EXECUTIVE SWEETS

Sure, they work long hours... but so do you. The chief executives of the United States' 365 largest firms received an average of $5.8 million apiece in compensation from their employers in 1996, up 54 percent from 1995.

It's not news that they received their very fat checks and bonuses at a time when the economy was on the rebound and the stock market surged. Yet many of the most well-paid among them also laid off thousands of employees last year, and the raw numbers can be startling.

Robert Allen of AT&T, for example, walked off with nearly $6 million after dropping 49,000 workers. And even after putting aside his stock options and other bonuses, he still enjoyed a 232-to-1 salary ratio compared to the lowest-paid full-time AT&T employees, who earned barely $10,000.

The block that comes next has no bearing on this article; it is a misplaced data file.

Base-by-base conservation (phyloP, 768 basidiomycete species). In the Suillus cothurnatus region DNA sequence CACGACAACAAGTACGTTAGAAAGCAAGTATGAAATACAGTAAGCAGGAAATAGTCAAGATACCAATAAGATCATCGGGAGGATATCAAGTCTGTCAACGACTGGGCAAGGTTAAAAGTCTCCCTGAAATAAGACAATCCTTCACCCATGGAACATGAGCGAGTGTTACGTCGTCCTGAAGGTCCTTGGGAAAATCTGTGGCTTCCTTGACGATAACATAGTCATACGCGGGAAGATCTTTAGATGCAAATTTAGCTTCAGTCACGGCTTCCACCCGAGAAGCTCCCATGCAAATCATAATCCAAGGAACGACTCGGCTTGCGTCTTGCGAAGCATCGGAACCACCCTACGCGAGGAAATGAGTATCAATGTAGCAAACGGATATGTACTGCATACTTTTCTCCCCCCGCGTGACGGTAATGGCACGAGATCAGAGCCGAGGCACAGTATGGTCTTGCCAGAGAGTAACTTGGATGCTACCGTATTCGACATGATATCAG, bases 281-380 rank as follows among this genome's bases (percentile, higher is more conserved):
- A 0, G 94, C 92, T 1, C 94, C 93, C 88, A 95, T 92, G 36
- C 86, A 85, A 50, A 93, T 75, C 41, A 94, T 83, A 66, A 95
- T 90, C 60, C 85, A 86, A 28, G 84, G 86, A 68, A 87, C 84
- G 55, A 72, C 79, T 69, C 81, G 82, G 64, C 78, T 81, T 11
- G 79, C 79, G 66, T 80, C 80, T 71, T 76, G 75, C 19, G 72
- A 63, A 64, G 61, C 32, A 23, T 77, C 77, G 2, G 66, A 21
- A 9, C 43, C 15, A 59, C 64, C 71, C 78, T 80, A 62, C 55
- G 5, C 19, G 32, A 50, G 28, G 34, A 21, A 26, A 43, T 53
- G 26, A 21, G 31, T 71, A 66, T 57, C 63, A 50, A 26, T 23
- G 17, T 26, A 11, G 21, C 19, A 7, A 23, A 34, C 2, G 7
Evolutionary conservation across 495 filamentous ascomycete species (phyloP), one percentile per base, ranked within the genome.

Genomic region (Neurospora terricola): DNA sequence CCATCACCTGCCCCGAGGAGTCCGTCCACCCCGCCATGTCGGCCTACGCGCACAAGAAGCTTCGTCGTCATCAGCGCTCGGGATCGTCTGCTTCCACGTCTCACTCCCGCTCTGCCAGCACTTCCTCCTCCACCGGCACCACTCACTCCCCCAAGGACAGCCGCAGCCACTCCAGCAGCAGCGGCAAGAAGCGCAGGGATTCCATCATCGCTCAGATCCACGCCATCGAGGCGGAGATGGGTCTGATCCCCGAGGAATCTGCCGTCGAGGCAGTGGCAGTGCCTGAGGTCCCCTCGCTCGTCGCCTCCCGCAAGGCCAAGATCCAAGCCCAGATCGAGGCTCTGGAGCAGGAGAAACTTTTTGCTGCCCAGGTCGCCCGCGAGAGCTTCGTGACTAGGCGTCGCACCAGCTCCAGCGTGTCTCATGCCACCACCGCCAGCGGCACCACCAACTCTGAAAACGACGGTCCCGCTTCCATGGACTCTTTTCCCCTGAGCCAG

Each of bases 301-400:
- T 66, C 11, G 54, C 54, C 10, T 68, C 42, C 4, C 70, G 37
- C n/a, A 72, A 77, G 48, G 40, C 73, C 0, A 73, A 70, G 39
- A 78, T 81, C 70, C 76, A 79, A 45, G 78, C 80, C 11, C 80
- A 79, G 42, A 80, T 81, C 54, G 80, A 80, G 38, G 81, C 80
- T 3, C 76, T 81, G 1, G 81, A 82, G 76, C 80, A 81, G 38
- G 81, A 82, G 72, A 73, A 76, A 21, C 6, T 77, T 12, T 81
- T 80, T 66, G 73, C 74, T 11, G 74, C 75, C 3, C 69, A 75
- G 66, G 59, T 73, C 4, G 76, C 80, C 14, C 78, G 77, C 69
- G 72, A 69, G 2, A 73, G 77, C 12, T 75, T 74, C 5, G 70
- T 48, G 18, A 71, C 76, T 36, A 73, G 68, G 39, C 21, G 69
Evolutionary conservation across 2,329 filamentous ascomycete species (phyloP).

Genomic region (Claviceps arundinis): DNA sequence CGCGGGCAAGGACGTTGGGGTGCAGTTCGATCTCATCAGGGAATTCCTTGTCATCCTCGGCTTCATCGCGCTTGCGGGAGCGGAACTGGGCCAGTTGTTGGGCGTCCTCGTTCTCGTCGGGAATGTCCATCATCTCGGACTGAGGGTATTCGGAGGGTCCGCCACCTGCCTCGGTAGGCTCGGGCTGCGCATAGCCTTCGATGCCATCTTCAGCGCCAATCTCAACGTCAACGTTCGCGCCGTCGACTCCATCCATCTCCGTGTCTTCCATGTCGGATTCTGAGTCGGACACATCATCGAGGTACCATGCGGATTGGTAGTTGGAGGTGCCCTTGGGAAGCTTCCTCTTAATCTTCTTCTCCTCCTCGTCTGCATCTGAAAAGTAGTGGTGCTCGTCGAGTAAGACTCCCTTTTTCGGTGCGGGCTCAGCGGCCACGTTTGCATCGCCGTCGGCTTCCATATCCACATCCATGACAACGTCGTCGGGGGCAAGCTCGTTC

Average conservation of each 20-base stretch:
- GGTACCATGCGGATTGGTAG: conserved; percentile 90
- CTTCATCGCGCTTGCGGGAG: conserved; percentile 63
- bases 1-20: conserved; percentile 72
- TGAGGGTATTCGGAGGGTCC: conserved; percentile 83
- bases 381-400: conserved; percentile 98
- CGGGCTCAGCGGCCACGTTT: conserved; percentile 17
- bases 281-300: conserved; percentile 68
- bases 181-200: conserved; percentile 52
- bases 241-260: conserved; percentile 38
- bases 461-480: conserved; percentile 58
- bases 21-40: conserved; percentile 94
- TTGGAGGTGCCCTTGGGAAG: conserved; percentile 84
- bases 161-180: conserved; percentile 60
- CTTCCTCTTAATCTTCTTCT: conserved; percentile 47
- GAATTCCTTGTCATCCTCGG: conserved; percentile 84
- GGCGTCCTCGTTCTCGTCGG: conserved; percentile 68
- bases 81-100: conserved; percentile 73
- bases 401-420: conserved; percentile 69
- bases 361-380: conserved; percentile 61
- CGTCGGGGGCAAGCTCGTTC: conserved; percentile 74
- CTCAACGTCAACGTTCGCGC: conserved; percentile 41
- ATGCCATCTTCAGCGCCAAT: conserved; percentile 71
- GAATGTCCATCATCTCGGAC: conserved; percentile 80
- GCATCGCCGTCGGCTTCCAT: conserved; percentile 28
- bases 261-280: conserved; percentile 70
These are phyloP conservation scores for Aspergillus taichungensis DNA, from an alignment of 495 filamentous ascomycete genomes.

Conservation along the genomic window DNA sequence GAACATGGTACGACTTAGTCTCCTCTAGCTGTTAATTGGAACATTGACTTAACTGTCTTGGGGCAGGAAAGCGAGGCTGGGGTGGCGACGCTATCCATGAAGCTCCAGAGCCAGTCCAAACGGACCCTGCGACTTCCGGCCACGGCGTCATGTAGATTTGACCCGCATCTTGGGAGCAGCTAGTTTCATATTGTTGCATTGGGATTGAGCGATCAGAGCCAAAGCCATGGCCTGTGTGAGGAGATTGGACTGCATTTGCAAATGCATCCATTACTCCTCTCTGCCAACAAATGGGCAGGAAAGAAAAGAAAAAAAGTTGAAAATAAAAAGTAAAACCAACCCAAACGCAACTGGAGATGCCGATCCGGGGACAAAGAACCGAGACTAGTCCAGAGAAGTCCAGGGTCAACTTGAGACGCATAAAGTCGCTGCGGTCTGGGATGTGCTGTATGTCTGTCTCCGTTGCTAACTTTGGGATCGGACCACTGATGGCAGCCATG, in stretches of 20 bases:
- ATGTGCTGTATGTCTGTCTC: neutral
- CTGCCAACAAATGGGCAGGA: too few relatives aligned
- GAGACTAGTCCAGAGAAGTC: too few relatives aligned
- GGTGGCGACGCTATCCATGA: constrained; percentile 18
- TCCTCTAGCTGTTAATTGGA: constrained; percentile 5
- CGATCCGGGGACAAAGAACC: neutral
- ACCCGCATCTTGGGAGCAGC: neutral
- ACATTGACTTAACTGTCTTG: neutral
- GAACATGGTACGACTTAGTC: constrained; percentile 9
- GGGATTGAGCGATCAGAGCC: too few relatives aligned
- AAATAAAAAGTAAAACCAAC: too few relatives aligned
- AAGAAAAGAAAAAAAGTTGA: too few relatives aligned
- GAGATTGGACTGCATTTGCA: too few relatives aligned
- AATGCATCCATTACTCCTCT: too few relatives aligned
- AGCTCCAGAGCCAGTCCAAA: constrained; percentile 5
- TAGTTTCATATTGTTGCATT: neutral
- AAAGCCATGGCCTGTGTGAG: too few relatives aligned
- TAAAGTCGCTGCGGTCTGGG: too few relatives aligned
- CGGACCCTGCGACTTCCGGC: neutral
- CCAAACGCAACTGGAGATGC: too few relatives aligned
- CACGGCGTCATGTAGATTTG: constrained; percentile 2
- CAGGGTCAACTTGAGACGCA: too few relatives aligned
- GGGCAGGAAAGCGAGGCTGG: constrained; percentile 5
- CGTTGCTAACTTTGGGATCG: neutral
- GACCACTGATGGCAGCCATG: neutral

For a thorough summary of chief executive pay levels, a discussion of the correlation between executive pay and layoffs, and an outline of union, business and community efforts to close the wage gap, read "Executive Excess," the fourth annual executive compensation survey, published by United for a Fair Economy and the Institute for Policy Studies.

Call (617) 423-2148 to order a copy.